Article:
The scar on his head- Harry had known. He'd as good as offered to switch places with me, and I knew he would in a second, even though I was the sideline friend and brother. Even though he got the attention- that he hated. I didn't see it before, not even when he'd lost his temper and thrown that badge at me, asked if I’d wanted his scar… his scars…

            It was panic now that choked me. What had I done?

            And there he stood at our end of the field, looking very small and white. And the Hungarian Horntail stood ominously above her brood.

            "You can do it, Harry… Accio… Accio Firebolt…" Hermione was whispering into her hands, leaning so far over the rail that I instinctively grabbed the collar of her robes and tugged her back a bit. She shooed my hand away.

            "What are you on about?"

            "Practicing… we've been practicing Summoning Charms… so he can… Oh!"

            Something had gone whizzing over our stands, and Harry's Firebolt rushed to his side and waited for him to mount it. Hermione let out a whoop as he lifted off into the air, but clutched her face again as he dived toward the dragon.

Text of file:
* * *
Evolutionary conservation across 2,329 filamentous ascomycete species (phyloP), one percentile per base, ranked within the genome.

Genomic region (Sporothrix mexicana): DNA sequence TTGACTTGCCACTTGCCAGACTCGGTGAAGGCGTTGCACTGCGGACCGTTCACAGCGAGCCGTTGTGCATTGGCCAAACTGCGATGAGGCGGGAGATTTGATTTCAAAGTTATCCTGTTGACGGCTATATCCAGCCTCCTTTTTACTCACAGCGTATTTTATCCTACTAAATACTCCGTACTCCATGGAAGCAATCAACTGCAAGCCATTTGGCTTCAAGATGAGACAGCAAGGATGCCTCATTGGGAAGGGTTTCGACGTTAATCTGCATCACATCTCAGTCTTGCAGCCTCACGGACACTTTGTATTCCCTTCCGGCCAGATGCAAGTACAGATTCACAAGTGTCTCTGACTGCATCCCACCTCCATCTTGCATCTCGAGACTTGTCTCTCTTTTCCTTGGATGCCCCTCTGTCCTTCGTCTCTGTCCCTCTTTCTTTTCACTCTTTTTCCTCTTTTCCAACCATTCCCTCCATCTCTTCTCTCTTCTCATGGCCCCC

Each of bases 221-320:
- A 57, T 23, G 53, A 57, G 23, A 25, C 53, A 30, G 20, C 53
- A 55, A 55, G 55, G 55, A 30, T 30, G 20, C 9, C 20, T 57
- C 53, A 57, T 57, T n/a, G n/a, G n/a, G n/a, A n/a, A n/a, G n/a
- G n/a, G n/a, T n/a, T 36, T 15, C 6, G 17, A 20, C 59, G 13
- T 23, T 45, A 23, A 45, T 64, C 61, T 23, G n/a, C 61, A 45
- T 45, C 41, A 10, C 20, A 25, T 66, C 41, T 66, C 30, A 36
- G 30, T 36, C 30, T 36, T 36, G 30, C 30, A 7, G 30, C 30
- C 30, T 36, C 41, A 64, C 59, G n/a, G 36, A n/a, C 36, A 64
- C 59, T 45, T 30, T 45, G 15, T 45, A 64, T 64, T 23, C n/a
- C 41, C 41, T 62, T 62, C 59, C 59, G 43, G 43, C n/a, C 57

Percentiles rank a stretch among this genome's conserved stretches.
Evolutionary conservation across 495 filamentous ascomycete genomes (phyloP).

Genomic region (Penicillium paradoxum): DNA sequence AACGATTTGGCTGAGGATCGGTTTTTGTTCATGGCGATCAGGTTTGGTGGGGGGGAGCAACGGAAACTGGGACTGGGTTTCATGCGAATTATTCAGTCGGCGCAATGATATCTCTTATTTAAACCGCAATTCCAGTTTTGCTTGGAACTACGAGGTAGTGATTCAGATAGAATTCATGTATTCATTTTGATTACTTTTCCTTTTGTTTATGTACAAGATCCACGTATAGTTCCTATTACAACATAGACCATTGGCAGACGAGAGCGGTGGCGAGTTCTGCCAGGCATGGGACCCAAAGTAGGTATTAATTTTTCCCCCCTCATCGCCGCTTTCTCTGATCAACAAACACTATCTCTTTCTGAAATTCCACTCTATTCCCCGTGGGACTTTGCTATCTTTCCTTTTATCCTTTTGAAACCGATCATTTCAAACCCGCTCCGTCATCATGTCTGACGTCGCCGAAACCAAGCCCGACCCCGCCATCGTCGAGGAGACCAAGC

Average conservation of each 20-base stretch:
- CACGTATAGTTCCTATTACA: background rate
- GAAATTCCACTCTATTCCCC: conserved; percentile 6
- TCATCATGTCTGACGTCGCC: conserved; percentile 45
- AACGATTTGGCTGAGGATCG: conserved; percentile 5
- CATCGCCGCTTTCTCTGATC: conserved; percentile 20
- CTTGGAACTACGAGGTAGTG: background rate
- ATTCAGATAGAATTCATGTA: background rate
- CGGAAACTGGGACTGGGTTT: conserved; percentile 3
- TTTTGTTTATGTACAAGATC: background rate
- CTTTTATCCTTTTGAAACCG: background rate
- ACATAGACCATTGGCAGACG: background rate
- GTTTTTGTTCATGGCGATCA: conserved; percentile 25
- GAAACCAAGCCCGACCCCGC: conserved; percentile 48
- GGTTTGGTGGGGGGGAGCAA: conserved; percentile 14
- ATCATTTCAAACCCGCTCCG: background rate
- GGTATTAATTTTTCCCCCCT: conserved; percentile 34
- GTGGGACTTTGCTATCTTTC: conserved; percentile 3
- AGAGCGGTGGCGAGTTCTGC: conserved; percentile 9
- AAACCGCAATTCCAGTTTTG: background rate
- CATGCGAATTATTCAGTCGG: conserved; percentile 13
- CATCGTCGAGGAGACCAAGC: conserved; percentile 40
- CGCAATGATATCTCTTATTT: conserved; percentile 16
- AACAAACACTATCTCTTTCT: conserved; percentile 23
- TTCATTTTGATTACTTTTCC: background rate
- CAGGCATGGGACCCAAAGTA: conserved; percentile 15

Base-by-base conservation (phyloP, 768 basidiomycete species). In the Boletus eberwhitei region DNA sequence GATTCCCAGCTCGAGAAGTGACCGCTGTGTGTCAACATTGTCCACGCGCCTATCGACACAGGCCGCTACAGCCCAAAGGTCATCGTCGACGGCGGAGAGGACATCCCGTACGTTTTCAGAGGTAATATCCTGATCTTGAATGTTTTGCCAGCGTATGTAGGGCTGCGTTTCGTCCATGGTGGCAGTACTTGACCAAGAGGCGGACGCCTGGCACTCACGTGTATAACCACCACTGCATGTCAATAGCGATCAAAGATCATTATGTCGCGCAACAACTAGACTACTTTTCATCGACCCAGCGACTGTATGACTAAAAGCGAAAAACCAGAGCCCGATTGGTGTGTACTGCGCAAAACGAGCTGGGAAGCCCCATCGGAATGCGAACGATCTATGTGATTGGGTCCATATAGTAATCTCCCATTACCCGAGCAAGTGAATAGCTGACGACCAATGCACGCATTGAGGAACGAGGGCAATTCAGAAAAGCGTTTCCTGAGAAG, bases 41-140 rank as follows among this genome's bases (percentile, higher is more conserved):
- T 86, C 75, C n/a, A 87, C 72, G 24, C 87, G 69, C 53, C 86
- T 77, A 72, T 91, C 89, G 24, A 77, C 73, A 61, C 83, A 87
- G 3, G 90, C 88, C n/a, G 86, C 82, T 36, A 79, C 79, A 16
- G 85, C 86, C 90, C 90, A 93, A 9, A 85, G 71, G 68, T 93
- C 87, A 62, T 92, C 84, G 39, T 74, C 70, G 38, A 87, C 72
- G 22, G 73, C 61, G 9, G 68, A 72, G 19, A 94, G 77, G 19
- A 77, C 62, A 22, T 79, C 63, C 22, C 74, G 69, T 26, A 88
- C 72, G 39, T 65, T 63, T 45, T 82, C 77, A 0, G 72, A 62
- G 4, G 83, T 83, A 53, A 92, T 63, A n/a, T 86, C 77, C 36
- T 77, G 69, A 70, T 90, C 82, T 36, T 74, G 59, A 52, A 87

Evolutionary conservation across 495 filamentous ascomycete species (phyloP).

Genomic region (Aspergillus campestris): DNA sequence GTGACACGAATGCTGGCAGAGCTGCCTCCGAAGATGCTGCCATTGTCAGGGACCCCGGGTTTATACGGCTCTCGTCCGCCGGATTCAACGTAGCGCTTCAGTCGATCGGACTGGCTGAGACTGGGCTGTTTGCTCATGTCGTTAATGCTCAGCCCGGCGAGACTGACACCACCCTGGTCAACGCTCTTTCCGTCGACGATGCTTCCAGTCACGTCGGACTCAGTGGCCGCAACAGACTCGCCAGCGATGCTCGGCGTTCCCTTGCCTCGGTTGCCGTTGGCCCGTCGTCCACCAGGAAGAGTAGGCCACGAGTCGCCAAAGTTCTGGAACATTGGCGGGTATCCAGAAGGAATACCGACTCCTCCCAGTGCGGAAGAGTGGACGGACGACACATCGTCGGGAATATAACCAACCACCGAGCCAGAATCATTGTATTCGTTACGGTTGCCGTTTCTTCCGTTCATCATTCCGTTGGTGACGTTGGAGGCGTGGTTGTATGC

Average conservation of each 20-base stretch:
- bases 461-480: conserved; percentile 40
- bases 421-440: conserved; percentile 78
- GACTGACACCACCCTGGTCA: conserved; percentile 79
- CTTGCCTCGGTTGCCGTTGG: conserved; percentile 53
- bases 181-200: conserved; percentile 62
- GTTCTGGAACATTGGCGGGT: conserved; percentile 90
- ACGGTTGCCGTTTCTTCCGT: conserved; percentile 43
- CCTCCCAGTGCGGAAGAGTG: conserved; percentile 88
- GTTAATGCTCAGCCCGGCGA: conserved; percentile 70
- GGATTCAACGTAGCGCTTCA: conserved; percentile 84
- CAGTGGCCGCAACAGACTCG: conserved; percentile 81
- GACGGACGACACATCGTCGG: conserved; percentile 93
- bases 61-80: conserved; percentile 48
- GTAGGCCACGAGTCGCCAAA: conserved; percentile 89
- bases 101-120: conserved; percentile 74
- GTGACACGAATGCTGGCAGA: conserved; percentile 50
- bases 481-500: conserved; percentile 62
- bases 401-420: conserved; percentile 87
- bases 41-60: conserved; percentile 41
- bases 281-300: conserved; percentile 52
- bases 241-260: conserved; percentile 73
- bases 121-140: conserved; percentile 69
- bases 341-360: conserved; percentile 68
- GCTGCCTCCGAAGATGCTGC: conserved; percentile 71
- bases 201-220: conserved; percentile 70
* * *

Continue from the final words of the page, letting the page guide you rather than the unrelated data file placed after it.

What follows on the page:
"Harry!" I heard myself yell, far off and amidst the gasps of the crowd as the Horntail spat fire right where he'd been only a second before. I gripped the rail and leaned forward like Hermione, eyes fearful.

            What if I never got to say I was sorry?

            I hadn't expected to be angry at him all year, I don't think. I mean, I think I just wanted… to get what I thought was the truth from him… or maybe to teach him… to show him how hard it was for me to be the Friend-of-the-Boy-Who-Lived, instead of Ron Weasley, Whatever-I-Am. I couldn't just tell him how I felt, I had to do this. And now we could loose him, no matter how they assured us that this was safe… half of the champions in past years had died… There was always the possibility.

            In slow motion, it seemed, the Horntail raised her tail. Harry came around again, dodging another possible scorching but failing to avoid the horned tail. He wavered a bit, and for a few horrible seconds I imagined he was about to fall off his broom, struck too hard. I couldn't even yell this time; me, who's shouted through more Quidditch matches than I can count.

            "That was too close! He's hurt!"

            "He's been hurt before," I choked, trying to assure Hermione through my own intense worry. Harry had paused now, and suddenly was diving back and forth on his broom, above the seething Horntail. "He's- he's not lost control of his broom, has he?" I frantically asked no one.

            "Don't be silly, Ron, he's drawing it away from the nest! Oh!" Harry had come toward them mid-zigzag, rustling our hair, and I saw the ugly gash on his arm where one of the dragon's horns had scratched him. "He's bleeding!"

            "It's just a scratch," I said, trying to convince myself as much as her. Too close.

            Finally Harry had teased the Horntail enough; she rose on her hind legs, and in a flash, as if he had seen the Snitch in a Quidditch game, Harry dove at the nest. And then he was in the air again, the golden egg shining in his arms.